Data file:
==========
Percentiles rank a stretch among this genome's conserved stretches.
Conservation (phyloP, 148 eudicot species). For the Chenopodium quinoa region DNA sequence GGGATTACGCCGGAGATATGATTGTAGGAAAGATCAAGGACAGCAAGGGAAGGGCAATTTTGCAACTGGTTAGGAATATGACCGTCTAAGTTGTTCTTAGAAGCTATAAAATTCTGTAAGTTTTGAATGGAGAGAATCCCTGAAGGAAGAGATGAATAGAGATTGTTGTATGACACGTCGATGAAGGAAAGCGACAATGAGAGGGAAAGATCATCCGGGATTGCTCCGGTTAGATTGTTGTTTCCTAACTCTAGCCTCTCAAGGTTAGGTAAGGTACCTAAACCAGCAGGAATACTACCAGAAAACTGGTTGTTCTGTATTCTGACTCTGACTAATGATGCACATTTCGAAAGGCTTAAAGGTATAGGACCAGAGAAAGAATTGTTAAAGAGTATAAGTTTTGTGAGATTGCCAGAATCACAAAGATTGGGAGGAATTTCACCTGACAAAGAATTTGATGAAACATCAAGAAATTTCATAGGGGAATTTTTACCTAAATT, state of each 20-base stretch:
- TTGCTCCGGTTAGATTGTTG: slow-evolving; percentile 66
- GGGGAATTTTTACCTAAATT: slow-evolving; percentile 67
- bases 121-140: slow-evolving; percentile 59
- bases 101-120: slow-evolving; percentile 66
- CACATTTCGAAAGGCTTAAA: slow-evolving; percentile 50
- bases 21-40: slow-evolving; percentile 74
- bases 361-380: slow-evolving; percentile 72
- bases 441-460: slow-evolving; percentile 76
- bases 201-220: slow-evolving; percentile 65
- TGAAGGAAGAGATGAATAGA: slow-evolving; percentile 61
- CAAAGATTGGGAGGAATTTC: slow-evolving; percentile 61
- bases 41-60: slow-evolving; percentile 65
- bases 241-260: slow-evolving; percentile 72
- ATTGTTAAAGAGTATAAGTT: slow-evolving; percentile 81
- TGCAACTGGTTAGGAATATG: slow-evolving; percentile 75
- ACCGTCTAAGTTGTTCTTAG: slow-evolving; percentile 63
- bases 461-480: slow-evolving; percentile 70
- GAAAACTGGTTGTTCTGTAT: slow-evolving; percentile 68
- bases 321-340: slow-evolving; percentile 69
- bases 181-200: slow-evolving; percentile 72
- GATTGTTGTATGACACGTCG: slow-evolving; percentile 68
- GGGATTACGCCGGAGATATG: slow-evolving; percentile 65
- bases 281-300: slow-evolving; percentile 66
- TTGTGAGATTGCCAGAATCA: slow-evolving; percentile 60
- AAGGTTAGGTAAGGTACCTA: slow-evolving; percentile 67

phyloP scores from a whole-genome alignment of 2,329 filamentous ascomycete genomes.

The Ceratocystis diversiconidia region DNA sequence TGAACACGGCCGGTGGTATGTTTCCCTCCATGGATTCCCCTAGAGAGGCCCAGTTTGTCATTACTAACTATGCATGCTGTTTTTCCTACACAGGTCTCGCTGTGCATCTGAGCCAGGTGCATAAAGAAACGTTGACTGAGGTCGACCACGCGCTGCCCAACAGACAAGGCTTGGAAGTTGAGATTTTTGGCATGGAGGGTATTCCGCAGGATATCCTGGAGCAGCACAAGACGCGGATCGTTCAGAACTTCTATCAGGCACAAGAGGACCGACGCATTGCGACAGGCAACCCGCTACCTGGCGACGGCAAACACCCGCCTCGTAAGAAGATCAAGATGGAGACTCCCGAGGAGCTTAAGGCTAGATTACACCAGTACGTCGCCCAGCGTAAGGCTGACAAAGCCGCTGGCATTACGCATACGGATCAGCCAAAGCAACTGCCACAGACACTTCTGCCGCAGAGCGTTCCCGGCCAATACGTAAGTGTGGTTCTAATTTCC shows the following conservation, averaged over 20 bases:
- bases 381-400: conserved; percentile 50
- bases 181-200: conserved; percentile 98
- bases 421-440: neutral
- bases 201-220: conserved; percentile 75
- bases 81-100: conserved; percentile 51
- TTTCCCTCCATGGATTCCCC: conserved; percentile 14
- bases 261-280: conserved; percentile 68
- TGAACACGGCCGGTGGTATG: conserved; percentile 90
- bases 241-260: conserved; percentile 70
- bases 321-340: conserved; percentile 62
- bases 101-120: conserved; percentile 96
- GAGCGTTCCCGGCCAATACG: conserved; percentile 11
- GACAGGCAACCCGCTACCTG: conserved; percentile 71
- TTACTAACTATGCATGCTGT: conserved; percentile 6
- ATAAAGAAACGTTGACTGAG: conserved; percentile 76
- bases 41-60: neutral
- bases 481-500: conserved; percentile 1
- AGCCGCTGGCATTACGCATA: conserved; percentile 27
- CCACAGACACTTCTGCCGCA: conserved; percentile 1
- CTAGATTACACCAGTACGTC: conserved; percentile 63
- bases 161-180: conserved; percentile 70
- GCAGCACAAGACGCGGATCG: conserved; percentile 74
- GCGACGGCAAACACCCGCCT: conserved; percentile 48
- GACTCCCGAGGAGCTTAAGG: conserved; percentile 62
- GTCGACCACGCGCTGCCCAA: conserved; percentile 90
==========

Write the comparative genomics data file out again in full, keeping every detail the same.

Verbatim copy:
Percentiles rank a stretch among this genome's conserved stretches.
Conservation (phyloP, 148 eudicot species). For the Chenopodium quinoa region DNA sequence GGGATTACGCCGGAGATATGATTGTAGGAAAGATCAAGGACAGCAAGGGAAGGGCAATTTTGCAACTGGTTAGGAATATGACCGTCTAAGTTGTTCTTAGAAGCTATAAAATTCTGTAAGTTTTGAATGGAGAGAATCCCTGAAGGAAGAGATGAATAGAGATTGTTGTATGACACGTCGATGAAGGAAAGCGACAATGAGAGGGAAAGATCATCCGGGATTGCTCCGGTTAGATTGTTGTTTCCTAACTCTAGCCTCTCAAGGTTAGGTAAGGTACCTAAACCAGCAGGAATACTACCAGAAAACTGGTTGTTCTGTATTCTGACTCTGACTAATGATGCACATTTCGAAAGGCTTAAAGGTATAGGACCAGAGAAAGAATTGTTAAAGAGTATAAGTTTTGTGAGATTGCCAGAATCACAAAGATTGGGAGGAATTTCACCTGACAAAGAATTTGATGAAACATCAAGAAATTTCATAGGGGAATTTTTACCTAAATT, state of each 20-base stretch:
- TTGCTCCGGTTAGATTGTTG: slow-evolving; percentile 66
- GGGGAATTTTTACCTAAATT: slow-evolving; percentile 67
- bases 121-140: slow-evolving; percentile 59
- bases 101-120: slow-evolving; percentile 66
- CACATTTCGAAAGGCTTAAA: slow-evolving; percentile 50
- bases 21-40: slow-evolving; percentile 74
- bases 361-380: slow-evolving; percentile 72
- bases 441-460: slow-evolving; percentile 76
- bases 201-220: slow-evolving; percentile 65
- TGAAGGAAGAGATGAATAGA: slow-evolving; percentile 61
- CAAAGATTGGGAGGAATTTC: slow-evolving; percentile 61
- bases 41-60: slow-evolving; percentile 65
- bases 241-260: slow-evolving; percentile 72
- ATTGTTAAAGAGTATAAGTT: slow-evolving; percentile 81
- TGCAACTGGTTAGGAATATG: slow-evolving; percentile 75
- ACCGTCTAAGTTGTTCTTAG: slow-evolving; percentile 63
- bases 461-480: slow-evolving; percentile 70
- GAAAACTGGTTGTTCTGTAT: slow-evolving; percentile 68
- bases 321-340: slow-evolving; percentile 69
- bases 181-200: slow-evolving; percentile 72
- GATTGTTGTATGACACGTCG: slow-evolving; percentile 68
- GGGATTACGCCGGAGATATG: slow-evolving; percentile 65
- bases 281-300: slow-evolving; percentile 66
- TTGTGAGATTGCCAGAATCA: slow-evolving; percentile 60
- AAGGTTAGGTAAGGTACCTA: slow-evolving; percentile 67

phyloP scores from a whole-genome alignment of 2,329 filamentous ascomycete genomes.

The Ceratocystis diversiconidia region DNA sequence TGAACACGGCCGGTGGTATGTTTCCCTCCATGGATTCCCCTAGAGAGGCCCAGTTTGTCATTACTAACTATGCATGCTGTTTTTCCTACACAGGTCTCGCTGTGCATCTGAGCCAGGTGCATAAAGAAACGTTGACTGAGGTCGACCACGCGCTGCCCAACAGACAAGGCTTGGAAGTTGAGATTTTTGGCATGGAGGGTATTCCGCAGGATATCCTGGAGCAGCACAAGACGCGGATCGTTCAGAACTTCTATCAGGCACAAGAGGACCGACGCATTGCGACAGGCAACCCGCTACCTGGCGACGGCAAACACCCGCCTCGTAAGAAGATCAAGATGGAGACTCCCGAGGAGCTTAAGGCTAGATTACACCAGTACGTCGCCCAGCGTAAGGCTGACAAAGCCGCTGGCATTACGCATACGGATCAGCCAAAGCAACTGCCACAGACACTTCTGCCGCAGAGCGTTCCCGGCCAATACGTAAGTGTGGTTCTAATTTCC shows the following conservation, averaged over 20 bases:
- bases 381-400: conserved; percentile 50
- bases 181-200: conserved; percentile 98
- bases 421-440: neutral
- bases 201-220: conserved; percentile 75
- bases 81-100: conserved; percentile 51
- TTTCCCTCCATGGATTCCCC: conserved; percentile 14
- bases 261-280: conserved; percentile 68
- TGAACACGGCCGGTGGTATG: conserved; percentile 90
- bases 241-260: conserved; percentile 70
- bases 321-340: conserved; percentile 62
- bases 101-120: conserved; percentile 96
- GAGCGTTCCCGGCCAATACG: conserved; percentile 11
- GACAGGCAACCCGCTACCTG: conserved; percentile 71
- TTACTAACTATGCATGCTGT: conserved; percentile 6
- ATAAAGAAACGTTGACTGAG: conserved; percentile 76
- bases 41-60: neutral
- bases 481-500: conserved; percentile 1
- AGCCGCTGGCATTACGCATA: conserved; percentile 27
- CCACAGACACTTCTGCCGCA: conserved; percentile 1
- CTAGATTACACCAGTACGTC: conserved; percentile 63
- bases 161-180: conserved; percentile 70
- GCAGCACAAGACGCGGATCG: conserved; percentile 74
- GCGACGGCAAACACCCGCCT: conserved; percentile 48
- GACTCCCGAGGAGCTTAAGG: conserved; percentile 62
- GTCGACCACGCGCTGCCCAA: conserved; percentile 90